According to MIT professor Arnold Barnett, over four billion passengers worldwide embarked on air journeys on scheduled flights in 2017, of which only eight died of airline accidents.1 This would be one fatality for every 500 million passengers. 2017 was indeed a very lucky year. Over the past 12 years, U.S. airlines have accomplished an astonishing feat: carrying more than eight billion passengers without a fatal crash.2
The fatality rate fluctuates from year to year but the overall trend is dramatically improving. Professor Barnett analyzed global airline fatality data back to 1968 using data from the Flight Safety Foundation’s Aviation Safety Network Accident Database, the World Bank, and other sources. He grouped data in decade blocks to reduce spikes and reports his findings:
1968-1977: 1 death per 350,000 boardings
1978-1987: 1 death per 750,000 boardings
1988-1997: 1 death per 1.3 million boardings
1998-2007: 1 death per 2.7 million boardings
2008-2017: 1 death per 7.9 million boardings
If you flew in a first-world country from 2008-2017, the rate was one in 28.8 million. Less-developed countries were closer to 1 in 1.3 million, about 30 years behind the global average.
What contributed to this astonishing abundance in airplane safety? In three words: Intense Learning Curves. Andy Pasztor at the Wall Street Journal reports on the revolution in airline safety.
A lone jumbo jet crash with mass fatalities, according to industry estimates, can amount to a financial hit of nearly $1 billion, including insurance payouts, additional legal liabilities, lost business and reputational damage.3
With lots of incentive to avoid these losses, the FAA, with the aviation industry and pilot’s union, formed the Commercial Aviation Safety Team (CAST) in 1997. Pasztor notes that the process required unprecedented levels of trust among the participants in sharing information on hazards and near crashes. “Tentative cooperation was dependent on FAA pledges that good-faith mistakes and procedural violations wouldn’t result in enforcement actions.” When everyone gets on a learning curve and trusts and cooperates, progress can be quite dramatic.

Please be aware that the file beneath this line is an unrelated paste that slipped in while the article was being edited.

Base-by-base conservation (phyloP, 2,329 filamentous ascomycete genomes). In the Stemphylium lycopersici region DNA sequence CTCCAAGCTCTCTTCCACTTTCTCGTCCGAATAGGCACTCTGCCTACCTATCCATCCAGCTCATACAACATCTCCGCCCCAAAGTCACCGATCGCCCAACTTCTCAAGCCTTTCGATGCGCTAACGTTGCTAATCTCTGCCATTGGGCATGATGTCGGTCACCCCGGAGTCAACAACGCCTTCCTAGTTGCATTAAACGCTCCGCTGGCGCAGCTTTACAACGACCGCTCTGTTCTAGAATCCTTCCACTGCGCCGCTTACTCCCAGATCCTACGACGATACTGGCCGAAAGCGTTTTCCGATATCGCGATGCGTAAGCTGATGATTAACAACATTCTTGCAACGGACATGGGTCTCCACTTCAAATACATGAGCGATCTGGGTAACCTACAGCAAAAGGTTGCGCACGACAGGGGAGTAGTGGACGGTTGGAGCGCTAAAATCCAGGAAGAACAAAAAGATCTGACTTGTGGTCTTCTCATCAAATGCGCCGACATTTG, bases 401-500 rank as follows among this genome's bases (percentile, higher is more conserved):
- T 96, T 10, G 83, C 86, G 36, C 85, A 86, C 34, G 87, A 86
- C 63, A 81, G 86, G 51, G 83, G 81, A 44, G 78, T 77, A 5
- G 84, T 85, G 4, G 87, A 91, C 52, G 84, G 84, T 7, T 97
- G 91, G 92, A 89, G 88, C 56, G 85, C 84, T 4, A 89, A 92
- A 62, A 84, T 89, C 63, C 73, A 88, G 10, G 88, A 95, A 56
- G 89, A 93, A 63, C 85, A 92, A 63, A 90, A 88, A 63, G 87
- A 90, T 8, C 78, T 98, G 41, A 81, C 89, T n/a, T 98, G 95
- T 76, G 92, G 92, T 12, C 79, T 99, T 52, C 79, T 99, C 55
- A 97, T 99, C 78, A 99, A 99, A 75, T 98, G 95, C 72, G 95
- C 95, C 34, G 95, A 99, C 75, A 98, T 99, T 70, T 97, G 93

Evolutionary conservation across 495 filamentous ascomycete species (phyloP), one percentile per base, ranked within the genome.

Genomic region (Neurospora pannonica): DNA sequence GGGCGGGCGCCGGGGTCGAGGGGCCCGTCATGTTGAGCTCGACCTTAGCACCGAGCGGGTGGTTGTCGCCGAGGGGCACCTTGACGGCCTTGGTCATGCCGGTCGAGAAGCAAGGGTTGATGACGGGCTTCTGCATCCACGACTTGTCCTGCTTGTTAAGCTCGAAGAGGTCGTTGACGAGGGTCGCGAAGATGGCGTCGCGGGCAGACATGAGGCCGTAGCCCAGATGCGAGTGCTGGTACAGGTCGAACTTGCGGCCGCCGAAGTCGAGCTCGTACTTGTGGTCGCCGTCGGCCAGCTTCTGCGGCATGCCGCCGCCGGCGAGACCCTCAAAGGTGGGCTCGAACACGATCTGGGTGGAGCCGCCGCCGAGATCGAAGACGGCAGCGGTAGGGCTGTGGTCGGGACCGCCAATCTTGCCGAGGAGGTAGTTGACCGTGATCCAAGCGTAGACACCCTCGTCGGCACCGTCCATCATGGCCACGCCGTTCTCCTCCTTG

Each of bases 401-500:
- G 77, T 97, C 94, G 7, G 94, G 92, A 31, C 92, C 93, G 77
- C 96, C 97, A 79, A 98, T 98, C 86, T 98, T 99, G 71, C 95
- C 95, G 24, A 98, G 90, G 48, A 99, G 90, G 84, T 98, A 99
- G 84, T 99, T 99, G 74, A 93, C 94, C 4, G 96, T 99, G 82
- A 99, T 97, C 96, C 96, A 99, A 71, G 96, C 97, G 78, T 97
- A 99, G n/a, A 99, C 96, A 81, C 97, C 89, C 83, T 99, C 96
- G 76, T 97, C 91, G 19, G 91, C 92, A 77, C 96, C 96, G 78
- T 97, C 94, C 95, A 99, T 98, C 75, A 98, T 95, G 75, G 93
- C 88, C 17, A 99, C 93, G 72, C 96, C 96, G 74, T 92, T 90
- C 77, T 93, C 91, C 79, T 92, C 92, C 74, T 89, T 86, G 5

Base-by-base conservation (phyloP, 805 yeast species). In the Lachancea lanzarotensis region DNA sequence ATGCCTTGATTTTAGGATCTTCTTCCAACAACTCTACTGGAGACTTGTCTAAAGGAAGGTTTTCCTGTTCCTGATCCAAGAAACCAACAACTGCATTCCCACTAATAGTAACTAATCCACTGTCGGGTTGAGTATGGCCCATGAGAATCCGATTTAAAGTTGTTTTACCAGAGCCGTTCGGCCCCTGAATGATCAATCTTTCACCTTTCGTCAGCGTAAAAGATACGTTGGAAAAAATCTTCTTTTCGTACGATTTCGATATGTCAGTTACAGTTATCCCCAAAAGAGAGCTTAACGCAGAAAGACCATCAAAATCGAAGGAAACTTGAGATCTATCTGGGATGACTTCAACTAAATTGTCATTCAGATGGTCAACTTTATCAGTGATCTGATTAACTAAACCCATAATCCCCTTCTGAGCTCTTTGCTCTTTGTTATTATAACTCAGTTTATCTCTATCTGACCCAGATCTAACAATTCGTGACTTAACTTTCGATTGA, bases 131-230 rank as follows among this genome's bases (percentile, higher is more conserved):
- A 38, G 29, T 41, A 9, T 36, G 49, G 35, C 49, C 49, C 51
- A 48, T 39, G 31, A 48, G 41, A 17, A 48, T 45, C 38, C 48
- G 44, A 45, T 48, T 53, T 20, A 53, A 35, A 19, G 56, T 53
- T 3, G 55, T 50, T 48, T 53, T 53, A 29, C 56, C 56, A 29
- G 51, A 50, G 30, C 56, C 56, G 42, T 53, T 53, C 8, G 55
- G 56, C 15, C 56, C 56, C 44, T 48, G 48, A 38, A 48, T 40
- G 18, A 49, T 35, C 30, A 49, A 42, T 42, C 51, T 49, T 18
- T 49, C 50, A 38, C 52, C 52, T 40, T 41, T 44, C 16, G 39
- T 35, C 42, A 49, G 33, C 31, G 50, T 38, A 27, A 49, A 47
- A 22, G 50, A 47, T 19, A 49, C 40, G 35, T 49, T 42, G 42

The first airplane flight occurred on December 17, 1903 near Kitty Hawk, North Carolina. Taking turns, the Wrights made four brief, low-altitude flights that day. Soon after, a heavy gust picked up the Flyer and tumbled it end over end, damaging it beyond any hope of quick repair.4
Thomas Selfridge was the first airplane crash fatality aboard a Wright brothers test flight on September 17, 1908. Orville was badly injured, suffering a broken left leg and four broken ribs. A friend visiting Orville in the hospital asked, “Has it got your nerve?” “Nerve?” repeated Orville, slightly puzzled. “Oh, do you mean will I be afraid to fly again? The only thing I’m afraid of is that I can’t get well soon enough to finish those tests next year.”5
Since the 1970s global air safety has been increasing at a compound annual growth rate of around at 8.1 percent. At this rate, safety doubles every 8.6 years or so. The World Bank reports that global air passengers carried increased 1,320 percent from 310 million in 1970 to 4.4 billion in 2019.6 This is a compound annual rate of around 5.3 percent. Safety is increasing around 50 percent faster than traffic.
All this has occurred while the cost of flying decreased by more than 50 percent. In 1970 a round trip flight from Los Angeles to New York was $48.21. Blue collar hourly compensation (wages and benefits) then was $3.93. This would put the time price at 12.26 hours. Today the price is around $187 and blue-collar compensation is $32.54 an hour, putting the time price at 5.75 hours, or 53 percent lower. Prices have been decreasing around 1.5 percent a year.
How do we get cheaper and safer flights at the same time? Because we learn more from every flight. More passengers means more knowledge and more knowledge means more safety. Wealth is knowledge and we’re discovering and creating knowledge at faster and faster rates.
Excerpt from our forthcoming book, Superabundance.